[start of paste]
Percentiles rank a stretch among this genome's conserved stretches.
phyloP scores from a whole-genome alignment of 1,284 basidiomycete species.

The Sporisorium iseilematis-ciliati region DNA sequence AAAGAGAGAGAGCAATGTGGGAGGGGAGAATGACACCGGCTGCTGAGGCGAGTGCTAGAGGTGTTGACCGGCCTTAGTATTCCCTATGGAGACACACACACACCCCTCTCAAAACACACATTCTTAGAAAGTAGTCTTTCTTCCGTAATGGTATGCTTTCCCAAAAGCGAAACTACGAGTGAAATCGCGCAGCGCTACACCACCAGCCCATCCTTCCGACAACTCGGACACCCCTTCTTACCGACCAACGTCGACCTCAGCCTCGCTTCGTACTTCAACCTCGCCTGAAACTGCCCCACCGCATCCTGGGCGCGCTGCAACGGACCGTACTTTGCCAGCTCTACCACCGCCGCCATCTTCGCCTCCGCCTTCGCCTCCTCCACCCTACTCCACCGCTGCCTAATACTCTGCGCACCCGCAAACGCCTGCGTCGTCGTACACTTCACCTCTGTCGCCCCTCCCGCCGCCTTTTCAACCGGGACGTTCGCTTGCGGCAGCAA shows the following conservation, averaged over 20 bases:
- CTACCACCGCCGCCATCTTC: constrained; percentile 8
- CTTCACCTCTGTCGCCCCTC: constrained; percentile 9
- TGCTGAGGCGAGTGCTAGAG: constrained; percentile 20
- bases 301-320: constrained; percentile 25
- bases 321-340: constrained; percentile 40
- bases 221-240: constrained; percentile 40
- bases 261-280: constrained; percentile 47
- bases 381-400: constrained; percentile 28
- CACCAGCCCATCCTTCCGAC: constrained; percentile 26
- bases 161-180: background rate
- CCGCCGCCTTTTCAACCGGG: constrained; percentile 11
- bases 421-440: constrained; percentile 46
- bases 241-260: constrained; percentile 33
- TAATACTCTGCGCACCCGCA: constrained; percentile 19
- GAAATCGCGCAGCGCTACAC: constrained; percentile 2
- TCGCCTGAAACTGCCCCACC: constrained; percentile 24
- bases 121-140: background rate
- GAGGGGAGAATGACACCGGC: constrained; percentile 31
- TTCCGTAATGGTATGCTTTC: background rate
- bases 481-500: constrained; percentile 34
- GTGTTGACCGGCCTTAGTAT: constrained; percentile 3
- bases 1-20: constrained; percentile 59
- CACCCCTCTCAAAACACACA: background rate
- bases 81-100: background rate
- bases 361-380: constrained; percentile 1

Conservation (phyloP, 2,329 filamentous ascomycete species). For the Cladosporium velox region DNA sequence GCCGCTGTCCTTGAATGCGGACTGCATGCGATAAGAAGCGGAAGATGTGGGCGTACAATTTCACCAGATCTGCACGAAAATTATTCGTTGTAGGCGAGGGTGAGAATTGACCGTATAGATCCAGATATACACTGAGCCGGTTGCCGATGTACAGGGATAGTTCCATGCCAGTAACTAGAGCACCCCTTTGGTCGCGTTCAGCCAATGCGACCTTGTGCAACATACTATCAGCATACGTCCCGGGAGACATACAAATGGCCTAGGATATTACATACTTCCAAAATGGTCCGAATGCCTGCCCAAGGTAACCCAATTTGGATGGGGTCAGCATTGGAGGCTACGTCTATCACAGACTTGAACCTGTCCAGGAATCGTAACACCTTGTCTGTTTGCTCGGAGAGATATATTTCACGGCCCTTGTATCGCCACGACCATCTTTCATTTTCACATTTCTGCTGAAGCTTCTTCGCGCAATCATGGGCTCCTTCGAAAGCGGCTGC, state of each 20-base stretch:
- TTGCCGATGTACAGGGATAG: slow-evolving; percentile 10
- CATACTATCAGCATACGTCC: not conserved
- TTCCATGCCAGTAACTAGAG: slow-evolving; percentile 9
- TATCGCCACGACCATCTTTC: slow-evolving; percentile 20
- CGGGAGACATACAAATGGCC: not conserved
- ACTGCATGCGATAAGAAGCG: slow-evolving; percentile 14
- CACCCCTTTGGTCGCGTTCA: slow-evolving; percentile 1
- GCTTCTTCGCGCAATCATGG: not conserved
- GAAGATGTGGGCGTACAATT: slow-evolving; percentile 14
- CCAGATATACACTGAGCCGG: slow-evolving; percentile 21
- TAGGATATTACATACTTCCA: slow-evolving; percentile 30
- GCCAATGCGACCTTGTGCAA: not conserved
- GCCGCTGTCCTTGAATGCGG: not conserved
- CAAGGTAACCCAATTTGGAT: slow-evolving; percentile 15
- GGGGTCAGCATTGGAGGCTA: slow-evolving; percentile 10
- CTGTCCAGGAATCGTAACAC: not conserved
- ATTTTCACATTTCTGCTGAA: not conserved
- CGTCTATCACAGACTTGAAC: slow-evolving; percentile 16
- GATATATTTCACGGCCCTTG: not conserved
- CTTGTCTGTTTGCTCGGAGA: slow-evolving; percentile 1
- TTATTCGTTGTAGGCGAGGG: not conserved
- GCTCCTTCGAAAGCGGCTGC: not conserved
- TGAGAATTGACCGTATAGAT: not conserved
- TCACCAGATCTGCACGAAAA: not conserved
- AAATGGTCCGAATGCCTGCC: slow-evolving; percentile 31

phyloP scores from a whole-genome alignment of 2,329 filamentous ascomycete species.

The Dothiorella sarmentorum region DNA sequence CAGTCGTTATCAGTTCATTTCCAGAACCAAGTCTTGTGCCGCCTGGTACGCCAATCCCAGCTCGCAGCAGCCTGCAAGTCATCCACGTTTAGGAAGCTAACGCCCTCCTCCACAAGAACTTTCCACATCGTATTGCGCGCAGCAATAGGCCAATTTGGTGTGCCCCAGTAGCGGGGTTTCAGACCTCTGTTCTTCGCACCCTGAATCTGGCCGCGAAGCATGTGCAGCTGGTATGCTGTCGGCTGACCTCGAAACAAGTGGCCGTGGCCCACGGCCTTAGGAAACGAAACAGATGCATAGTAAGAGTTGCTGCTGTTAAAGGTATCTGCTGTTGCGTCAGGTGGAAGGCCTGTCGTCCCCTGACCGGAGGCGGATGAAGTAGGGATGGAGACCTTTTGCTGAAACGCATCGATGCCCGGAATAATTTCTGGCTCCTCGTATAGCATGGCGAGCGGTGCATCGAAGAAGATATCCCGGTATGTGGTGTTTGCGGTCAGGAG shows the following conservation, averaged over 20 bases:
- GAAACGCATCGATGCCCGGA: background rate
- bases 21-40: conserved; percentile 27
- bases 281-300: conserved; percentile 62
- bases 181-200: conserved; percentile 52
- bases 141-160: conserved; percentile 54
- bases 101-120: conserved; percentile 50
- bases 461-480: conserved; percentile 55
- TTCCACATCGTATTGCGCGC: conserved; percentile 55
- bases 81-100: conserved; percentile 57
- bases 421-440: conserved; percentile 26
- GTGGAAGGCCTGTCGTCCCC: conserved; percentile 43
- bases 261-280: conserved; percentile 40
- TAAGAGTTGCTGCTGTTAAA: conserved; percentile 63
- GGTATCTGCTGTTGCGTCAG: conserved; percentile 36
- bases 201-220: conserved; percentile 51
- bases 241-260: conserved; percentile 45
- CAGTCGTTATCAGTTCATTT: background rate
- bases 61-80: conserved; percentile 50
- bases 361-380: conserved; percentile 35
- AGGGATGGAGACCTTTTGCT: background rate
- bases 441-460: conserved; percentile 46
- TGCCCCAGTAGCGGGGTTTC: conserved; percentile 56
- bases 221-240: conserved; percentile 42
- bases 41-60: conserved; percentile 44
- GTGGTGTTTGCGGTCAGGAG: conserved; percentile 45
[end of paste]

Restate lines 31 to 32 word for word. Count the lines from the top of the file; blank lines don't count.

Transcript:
- CATACTATCAGCATACGTCC: not conserved
- TTCCATGCCAGTAACTAGAG: slow-evolving; percentile 9